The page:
Tear yourself away from the picture-postcard Pacific views on Route 1, south of the border between California and Mexico, and you see Valle de Guadalupe undulating to the east, its Mars-like boulders and vast stretches of rose-gold-colored dirt belying the fact that there is some pretty great wine being grown here.
Valle is not a new wine region — some vineyards date from the 1920s — but this Mexican wine country is calling to millennials, with modern, design-y wineries and grit that can’t be found in Napa or Sonoma. It’s also cheaper than those areas, and less likely to be trodden by tour bus crowds — more “Choose Your Own Adventure” than Club Med. The valley is also relatively easy to reach, and services have cropped up to let visitors imbibe while someone else takes the wheel. Club Tengo Hambre and Turista Libre offer guided food and wine tours; Uber Valle allows Uber users to hail a wine country chauffeur for a day.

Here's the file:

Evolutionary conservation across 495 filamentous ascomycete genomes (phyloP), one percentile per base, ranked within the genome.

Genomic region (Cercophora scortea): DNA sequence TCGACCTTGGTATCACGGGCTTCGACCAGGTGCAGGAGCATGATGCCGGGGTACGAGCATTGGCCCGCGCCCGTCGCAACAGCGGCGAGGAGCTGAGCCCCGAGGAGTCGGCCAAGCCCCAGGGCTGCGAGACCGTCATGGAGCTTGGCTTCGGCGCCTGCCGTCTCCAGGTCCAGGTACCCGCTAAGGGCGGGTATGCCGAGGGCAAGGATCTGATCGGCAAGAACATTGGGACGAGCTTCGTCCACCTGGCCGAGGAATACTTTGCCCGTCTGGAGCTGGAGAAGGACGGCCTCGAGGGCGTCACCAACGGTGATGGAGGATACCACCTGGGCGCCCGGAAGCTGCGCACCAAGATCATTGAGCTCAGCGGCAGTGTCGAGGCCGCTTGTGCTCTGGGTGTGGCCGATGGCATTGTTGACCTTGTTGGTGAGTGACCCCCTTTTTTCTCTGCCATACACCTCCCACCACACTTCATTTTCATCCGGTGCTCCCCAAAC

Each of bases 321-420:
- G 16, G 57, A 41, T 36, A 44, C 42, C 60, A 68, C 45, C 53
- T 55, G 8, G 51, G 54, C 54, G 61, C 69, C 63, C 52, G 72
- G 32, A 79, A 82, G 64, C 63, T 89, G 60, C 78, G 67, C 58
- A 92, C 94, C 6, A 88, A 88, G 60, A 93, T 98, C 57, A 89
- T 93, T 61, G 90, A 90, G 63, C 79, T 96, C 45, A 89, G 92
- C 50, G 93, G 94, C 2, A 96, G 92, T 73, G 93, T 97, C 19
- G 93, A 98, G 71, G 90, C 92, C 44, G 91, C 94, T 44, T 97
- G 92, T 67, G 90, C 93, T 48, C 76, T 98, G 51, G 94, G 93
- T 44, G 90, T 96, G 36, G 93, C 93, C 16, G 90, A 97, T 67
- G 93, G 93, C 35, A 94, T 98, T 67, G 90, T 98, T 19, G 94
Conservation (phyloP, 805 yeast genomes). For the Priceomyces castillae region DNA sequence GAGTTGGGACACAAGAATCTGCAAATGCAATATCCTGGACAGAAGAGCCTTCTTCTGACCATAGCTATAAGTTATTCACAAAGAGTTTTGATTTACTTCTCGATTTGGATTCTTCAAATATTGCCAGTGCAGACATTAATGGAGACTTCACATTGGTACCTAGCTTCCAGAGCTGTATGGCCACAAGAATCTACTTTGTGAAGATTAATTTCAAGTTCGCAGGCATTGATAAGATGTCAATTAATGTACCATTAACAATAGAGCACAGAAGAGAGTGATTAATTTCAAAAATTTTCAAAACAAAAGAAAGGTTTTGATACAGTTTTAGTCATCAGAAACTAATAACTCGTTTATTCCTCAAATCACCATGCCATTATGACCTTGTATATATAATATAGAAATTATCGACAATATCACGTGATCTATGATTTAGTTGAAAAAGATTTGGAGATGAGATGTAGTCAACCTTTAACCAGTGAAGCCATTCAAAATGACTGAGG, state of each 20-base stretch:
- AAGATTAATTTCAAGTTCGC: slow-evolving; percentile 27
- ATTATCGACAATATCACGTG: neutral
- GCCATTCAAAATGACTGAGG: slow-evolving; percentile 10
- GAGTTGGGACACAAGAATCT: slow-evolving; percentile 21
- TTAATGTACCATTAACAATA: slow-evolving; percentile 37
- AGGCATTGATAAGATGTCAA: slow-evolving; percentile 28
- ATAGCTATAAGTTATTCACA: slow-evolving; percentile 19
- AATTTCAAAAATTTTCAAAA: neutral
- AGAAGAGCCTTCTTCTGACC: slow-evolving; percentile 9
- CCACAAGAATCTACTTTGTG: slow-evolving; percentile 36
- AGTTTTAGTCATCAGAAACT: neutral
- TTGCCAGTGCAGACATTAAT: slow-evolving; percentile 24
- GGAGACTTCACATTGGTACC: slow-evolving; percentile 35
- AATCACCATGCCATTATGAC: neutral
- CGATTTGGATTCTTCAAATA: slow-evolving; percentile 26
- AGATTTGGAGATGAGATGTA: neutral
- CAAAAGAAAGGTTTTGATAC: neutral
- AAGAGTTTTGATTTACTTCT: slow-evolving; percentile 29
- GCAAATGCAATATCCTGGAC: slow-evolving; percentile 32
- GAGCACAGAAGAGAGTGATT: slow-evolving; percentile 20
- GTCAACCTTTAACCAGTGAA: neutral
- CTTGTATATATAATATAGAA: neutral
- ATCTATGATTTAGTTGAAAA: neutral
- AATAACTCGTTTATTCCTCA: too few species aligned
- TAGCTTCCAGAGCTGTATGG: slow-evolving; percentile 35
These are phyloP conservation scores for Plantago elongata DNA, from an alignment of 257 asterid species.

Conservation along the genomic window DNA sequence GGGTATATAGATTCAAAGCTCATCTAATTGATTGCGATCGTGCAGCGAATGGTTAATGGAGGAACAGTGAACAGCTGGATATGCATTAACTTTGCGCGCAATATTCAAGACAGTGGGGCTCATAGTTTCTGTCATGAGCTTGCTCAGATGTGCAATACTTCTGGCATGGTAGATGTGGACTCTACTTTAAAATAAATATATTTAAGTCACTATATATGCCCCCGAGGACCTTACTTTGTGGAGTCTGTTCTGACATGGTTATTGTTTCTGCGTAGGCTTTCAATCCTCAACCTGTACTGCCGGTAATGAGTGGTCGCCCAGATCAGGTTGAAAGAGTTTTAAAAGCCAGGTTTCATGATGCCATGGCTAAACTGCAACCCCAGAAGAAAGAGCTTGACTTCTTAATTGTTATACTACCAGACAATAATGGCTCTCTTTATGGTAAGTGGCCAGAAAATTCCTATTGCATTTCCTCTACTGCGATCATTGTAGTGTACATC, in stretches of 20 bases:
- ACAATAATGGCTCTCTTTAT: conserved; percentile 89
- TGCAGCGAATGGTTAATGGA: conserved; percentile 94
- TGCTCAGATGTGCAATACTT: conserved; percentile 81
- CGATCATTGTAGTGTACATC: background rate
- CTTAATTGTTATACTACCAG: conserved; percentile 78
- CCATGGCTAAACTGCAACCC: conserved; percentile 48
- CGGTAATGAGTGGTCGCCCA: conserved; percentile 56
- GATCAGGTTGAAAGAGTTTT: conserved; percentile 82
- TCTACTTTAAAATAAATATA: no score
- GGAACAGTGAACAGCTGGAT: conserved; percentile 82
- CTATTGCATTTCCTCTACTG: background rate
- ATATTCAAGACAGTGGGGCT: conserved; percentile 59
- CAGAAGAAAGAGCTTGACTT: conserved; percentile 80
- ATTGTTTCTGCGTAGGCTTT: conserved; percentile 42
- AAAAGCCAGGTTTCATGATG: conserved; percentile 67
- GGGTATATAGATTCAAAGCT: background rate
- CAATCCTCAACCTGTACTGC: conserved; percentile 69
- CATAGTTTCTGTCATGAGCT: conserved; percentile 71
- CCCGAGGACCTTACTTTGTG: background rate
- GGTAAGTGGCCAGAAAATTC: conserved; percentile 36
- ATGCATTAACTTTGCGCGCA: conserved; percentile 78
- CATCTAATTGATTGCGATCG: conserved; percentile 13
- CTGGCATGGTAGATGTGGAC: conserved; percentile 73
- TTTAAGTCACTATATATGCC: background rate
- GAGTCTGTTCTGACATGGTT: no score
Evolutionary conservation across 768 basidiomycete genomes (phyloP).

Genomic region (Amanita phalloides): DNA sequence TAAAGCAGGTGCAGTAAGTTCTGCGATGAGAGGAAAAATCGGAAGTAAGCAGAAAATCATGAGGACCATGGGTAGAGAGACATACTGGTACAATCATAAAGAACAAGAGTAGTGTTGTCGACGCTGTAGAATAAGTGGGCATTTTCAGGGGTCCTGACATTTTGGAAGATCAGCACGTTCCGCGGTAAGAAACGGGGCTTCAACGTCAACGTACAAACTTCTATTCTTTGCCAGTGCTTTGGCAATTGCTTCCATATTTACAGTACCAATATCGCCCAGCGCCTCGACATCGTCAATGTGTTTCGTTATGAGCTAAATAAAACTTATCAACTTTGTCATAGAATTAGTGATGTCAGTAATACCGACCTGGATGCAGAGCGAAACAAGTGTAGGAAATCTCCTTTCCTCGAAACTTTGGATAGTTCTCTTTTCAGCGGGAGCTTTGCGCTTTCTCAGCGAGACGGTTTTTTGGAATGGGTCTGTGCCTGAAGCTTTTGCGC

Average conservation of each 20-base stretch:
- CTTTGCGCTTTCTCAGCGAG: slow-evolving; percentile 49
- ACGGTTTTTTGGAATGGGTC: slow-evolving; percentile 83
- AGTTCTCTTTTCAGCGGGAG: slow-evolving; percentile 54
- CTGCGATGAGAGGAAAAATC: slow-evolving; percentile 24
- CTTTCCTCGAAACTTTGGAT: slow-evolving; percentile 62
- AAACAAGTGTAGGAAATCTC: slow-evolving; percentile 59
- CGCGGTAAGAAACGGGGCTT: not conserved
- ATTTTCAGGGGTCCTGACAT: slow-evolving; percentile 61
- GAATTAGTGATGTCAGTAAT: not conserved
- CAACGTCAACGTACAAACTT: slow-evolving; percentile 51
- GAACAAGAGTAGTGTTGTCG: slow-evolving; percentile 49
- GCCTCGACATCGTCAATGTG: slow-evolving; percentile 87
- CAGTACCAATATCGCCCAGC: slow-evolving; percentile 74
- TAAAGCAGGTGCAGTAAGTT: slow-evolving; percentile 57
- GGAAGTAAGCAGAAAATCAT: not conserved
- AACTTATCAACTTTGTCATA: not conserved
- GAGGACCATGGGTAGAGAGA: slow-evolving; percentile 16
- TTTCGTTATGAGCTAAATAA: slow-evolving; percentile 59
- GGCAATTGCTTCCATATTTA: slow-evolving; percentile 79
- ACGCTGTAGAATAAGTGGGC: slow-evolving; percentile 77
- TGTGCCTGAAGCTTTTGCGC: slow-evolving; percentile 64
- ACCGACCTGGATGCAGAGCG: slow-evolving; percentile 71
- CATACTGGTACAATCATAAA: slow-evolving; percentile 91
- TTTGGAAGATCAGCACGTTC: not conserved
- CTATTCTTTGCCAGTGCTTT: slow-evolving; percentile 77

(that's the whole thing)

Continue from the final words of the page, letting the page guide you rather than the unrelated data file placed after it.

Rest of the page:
[button link=”https://www.nytimes.com/2017/04/25/travel/mexico-wine-country-valle-de-guadalupe-millennials-baja-california.html?_r=0″ size=”small” text_size=”gamma” newtab=”on”]Read more[/button]